Zika is a virus transmitted by the Aedes mosquito which also spreads dengue, chikungunya, and yellow fever.  Only 25% of people with Zika virus develop symptoms.  Within 2-7 days after an infected mosquito bites, the following symptoms may develop:  rash, slight fever, conjunctivitis, muscle and joint pain, and fatigue.  These symptoms can last a week.  While in the past couple of years this virus was thought to be benign, some severe, rare complications have been documented.  In Brazil there have been 4000 cases of babies born with microcephaly, a condition where the baby has a small head and incomplete brain development.  It is thought that the mothers had the virus while pregnant.  Another condition, noted in 2014, is Guillian-Barre syndrome where the immune system attacks nerve cells leading to muscle weakness and sometimes paralysis.  There is presently no vaccine or cure for the virus and over the counter pain relievers ( no aspirin or non-steroidal anti-inflammatory medications) and fluids are the recommended treatment.  The N.I.H is working on a vaccine.                                                                                    CDC added the following destinations to the Zika virus travel alerts: United States Virgin Islands and Dominican Republic. Previously, CDC issued a travel alert (Level 2-Practice Enhanced Precautions) for people traveling to regions and certain countries where Zika virus transmission is ongoing: the Commonwealth of Puerto Rico, a U.S. territory; Barbados; Bolivia; Brazil; Cape Verde; Colombia; Ecuador; El Salvador; French Guiana; Guadeloupe; Guatemala; Guyana; Haiti; Honduras; Martinique; Mexico; Panama; Paraguay; Saint Martin; Samoa; Suriname; and Venezuela.

Currently, cases of Zika in the United States are from travelers returning from countries where Zika virus has been identified.  The CDC recommends that pregnant women refrain from traveling to countries with Zika virus and that all residents take precautions to prevent mosquito bites.  http://www.cdc.gov/chikungunya/pdfs/fs_mosquito_bite_prevention_us.pdf   http://www.cdc.gov/chikungunya/pdfs/fs_mosquito_bite_prevention_travelers.pdf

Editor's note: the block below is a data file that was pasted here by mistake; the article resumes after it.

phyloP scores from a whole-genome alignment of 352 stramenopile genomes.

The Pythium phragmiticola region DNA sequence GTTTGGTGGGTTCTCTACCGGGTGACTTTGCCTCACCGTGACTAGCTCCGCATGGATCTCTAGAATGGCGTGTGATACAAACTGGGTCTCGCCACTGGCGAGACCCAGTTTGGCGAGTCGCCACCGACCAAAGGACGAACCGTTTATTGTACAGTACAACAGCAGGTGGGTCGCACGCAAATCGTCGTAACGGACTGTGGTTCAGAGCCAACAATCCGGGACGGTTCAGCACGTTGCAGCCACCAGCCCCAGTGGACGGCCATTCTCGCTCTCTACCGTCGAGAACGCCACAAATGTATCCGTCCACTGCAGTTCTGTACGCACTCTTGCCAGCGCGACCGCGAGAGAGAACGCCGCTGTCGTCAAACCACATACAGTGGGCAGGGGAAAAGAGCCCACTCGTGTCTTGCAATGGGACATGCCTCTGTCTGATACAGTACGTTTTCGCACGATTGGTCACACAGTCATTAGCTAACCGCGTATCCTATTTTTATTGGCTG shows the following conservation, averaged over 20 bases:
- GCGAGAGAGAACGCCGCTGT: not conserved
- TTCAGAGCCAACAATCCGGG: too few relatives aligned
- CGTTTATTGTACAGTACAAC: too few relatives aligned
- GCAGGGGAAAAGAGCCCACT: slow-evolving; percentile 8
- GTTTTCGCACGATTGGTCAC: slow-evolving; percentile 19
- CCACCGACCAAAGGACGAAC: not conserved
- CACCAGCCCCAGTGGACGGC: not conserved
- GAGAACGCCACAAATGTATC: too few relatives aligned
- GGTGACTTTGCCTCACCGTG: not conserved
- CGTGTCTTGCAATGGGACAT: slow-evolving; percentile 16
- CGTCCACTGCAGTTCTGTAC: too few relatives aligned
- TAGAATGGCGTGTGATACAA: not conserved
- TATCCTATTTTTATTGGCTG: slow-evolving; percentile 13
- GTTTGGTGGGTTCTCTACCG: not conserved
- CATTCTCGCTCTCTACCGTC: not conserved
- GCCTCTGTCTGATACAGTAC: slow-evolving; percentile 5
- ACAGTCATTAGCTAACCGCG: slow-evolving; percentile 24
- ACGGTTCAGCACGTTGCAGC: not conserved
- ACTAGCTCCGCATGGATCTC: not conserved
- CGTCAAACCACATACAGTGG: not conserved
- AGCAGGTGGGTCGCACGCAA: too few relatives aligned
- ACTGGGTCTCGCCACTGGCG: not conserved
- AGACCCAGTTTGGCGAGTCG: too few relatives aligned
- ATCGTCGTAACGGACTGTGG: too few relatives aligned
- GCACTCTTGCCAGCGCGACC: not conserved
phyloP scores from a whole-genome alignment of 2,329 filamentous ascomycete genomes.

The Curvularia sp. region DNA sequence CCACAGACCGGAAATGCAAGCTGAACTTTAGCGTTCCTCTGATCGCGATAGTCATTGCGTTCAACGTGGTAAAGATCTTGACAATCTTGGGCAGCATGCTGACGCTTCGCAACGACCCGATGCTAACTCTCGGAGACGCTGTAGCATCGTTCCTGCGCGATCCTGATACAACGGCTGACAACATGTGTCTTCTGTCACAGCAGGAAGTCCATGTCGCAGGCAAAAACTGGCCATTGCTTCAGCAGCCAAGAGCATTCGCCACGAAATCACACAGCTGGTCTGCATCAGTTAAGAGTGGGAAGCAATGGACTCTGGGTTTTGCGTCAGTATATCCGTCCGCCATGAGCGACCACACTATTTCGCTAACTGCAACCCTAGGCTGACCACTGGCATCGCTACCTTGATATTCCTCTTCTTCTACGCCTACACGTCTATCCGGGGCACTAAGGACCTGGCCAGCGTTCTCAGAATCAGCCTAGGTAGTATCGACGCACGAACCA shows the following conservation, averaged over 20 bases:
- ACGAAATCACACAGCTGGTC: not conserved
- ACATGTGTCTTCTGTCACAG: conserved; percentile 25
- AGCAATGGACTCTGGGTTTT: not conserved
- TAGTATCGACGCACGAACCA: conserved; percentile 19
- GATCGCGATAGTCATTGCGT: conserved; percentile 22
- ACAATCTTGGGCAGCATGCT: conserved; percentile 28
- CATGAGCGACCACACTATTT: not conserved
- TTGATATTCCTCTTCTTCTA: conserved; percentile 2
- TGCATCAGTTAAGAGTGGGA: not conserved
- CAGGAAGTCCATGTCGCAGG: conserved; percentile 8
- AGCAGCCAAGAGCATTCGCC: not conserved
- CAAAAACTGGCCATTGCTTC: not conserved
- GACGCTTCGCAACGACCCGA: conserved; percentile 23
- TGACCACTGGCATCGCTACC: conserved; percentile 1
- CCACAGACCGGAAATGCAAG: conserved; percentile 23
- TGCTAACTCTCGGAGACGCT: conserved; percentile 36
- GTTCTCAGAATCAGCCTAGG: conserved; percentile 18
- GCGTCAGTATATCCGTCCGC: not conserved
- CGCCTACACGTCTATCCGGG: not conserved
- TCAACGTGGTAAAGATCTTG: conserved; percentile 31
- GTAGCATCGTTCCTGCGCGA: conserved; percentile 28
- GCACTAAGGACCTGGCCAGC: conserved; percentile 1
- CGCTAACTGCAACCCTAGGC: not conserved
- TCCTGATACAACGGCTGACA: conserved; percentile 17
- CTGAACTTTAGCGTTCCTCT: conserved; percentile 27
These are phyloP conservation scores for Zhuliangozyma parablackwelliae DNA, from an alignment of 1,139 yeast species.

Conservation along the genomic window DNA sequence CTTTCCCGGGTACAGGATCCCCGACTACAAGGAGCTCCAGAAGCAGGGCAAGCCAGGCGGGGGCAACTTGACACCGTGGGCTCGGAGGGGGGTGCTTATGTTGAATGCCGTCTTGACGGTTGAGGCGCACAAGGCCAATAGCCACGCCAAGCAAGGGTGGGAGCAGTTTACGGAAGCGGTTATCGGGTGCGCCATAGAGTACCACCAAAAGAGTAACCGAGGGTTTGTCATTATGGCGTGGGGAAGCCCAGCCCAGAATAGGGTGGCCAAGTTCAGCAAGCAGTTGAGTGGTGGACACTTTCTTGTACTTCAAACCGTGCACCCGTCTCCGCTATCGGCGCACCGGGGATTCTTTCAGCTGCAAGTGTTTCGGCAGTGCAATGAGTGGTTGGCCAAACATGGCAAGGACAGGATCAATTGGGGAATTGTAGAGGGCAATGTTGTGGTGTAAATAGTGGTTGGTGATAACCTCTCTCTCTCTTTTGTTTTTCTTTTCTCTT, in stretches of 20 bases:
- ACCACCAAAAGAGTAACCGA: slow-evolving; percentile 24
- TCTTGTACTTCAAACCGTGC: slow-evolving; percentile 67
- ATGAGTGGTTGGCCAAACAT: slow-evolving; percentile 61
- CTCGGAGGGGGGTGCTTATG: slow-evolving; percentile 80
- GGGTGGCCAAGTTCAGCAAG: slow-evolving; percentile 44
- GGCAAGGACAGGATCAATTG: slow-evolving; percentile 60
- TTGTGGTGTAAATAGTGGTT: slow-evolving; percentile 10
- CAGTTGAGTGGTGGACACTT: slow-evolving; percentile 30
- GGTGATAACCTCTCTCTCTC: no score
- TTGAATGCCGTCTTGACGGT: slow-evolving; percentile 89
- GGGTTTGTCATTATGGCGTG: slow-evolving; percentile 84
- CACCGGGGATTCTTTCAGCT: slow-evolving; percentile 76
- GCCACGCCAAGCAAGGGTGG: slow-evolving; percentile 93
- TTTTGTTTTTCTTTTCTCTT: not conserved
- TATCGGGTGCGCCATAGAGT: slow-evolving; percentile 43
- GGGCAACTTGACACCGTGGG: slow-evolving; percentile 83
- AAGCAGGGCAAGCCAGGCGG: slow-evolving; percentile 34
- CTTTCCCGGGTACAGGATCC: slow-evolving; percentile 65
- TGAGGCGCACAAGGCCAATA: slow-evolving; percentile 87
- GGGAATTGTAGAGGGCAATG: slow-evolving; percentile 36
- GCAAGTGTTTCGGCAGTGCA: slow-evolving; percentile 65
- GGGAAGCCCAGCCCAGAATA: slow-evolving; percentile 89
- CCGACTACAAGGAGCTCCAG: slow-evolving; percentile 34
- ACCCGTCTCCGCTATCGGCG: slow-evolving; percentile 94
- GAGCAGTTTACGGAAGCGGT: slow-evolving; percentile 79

Here is the 1/28/2016 CDC telebriefing:  http://www.cdc.gov/media/releases/2016/t0128-zika-virus-101.html

HPV and Gardasil 9

Human papillomavirus is the most common sexually transmitted infection in the United States. You can contract the virus by having oral, anal, or vaginal sex with a person who has the virus and may not even know it. This virus usually goes away on its own, but in those cases where it doesn’t, it can cause genital warts and cancers of the cervix, vulva, anus, vagina, penis, and oral cavity. There is currently no treatment for the virus and each year 27,000 men and women are affected by cancers caused by HPV.

But there is a vaccine, HPV9 (Gardasil), which can prevent these cancers. Most of the time these cancers are caused by 9 types of HPV (6, 11, 16, 18, 31, 33, 45, 52, and 58). Gardasil 9 won’t protect against a virus that a person already has and, like all vaccines, may not protect everyone who receives it. The Advisory Committee on Immunization Practices advises: EFFECTIVE MAR 27, 2015

9vHPV, 4vHPV, or 2vHPV for routine vaccination of females 11 or 12 years* of age and females through 26 years of age who have not been vaccinated previously or who have not completed the 3-dose series.
9vHPV or 4vHPV for routine vaccination of males 11 or 12 years* of age and males through 21 years of age who have not been vaccinated previously or who have not completed the 3-dose series.
9vHPV or 4vHPV vaccination for men who have sex with men and immunocompromised men (including those with HIV infection) through age 26 years if not vaccinated previously.

Who should not receive Gardasil9?
Anyone with an allergic reaction to:
. A previous dose
. Yeast
. Amorphous aluminum hydroxyphosphate sulfate
. Polysorbate 80

What are the most common side effects?
. pain, swelling, redness, itching, bruising and a lump at injection site
. headache, fever, nausea, dizziness, tiredness, diarrhea

Gardasil is given in the upper arm muscle as a series of 3 shots over 6 months. There is no charge to the patient. Please call the Sandwich Public Health Nursing Department at (508- 833-8020) for more information and/or to set up an appointment.

Tick Season is Here Again-With More Diseases Than Ever!

Most people on the Cape are familiar with Lyme Disease, Anaplasmosis/Erlichiosis, and Babesiosis, but have you heard of Borrelia miyamotoi or Powassan virus?  The now well known black legged deer ticks can also carry these diseases.

Scapularis, Ixodes, Insect, Tick, Deer